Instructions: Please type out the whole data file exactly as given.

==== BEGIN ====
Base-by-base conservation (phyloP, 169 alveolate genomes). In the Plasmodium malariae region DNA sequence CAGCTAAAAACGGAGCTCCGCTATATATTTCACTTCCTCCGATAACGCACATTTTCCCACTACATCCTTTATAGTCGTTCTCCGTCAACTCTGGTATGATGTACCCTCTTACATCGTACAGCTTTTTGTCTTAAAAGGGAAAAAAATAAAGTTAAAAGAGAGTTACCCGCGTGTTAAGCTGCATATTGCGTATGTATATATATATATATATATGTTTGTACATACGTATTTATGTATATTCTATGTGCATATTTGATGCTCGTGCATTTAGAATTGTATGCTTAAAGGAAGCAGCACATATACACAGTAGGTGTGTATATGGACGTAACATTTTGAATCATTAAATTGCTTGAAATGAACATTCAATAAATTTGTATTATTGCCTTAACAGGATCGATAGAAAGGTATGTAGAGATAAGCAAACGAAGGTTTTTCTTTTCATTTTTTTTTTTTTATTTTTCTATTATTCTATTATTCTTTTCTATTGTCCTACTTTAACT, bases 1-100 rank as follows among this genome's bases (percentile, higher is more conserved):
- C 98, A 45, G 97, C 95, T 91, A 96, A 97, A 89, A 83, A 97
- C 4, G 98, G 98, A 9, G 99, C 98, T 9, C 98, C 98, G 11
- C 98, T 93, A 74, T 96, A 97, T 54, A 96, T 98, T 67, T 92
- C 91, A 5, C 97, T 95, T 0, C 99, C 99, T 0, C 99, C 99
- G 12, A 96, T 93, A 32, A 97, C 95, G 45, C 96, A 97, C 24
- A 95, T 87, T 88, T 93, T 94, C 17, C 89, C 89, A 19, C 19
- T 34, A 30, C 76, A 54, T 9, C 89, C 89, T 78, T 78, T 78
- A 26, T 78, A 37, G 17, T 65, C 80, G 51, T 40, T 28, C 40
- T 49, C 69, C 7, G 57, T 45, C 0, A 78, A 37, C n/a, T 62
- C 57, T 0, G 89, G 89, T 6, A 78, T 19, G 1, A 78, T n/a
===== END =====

Base-by-base conservation (phyloP, 169 alveolate genomes). In the Plasmodium malariae region DNA sequence CAGCTAAAAACGGAGCTCCGCTATATATTTCACTTCCTCCGATAACGCACATTTTCCCACTACATCCTTTATAGTCGTTCTCCGTCAACTCTGGTATGATGTACCCTCTTACATCGTACAGCTTTTTGTCTTAAAAGGGAAAAAAATAAAGTTAAAAGAGAGTTACCCGCGTGTTAAGCTGCATATTGCGTATGTATATATATATATATATATGTTTGTACATACGTATTTATGTATATTCTATGTGCATATTTGATGCTCGTGCATTTAGAATTGTATGCTTAAAGGAAGCAGCACATATACACAGTAGGTGTGTATATGGACGTAACATTTTGAATCATTAAATTGCTTGAAATGAACATTCAATAAATTTGTATTATTGCCTTAACAGGATCGATAGAAAGGTATGTAGAGATAAGCAAACGAAGGTTTTTCTTTTCATTTTTTTTTTTTTATTTTTCTATTATTCTATTATTCTTTTCTATTGTCCTACTTTAACT, bases 1-100 rank as follows among this genome's bases (percentile, higher is more conserved):
- C 98, A 45, G 97, C 95, T 91, A 96, A 97, A 89, A 83, A 97
- C 4, G 98, G 98, A 9, G 99, C 98, T 9, C 98, C 98, G 11
- C 98, T 93, A 74, T 96, A 97, T 54, A 96, T 98, T 67, T 92
- C 91, A 5, C 97, T 95, T 0, C 99, C 99, T 0, C 99, C 99
- G 12, A 96, T 93, A 32, A 97, C 95, G 45, C 96, A 97, C 24
- A 95, T 87, T 88, T 93, T 94, C 17, C 89, C 89, A 19, C 19
- T 34, A 30, C 76, A 54, T 9, C 89, C 89, T 78, T 78, T 78
- A 26, T 78, A 37, G 17, T 65, C 80, G 51, T 40, T 28, C 40
- T 49, C 69, C 7, G 57, T 45, C 0, A 78, A 37, C n/a, T 62
- C 57, T 0, G 89, G 89, T 6, A 78, T 19, G 1, A 78, T n/a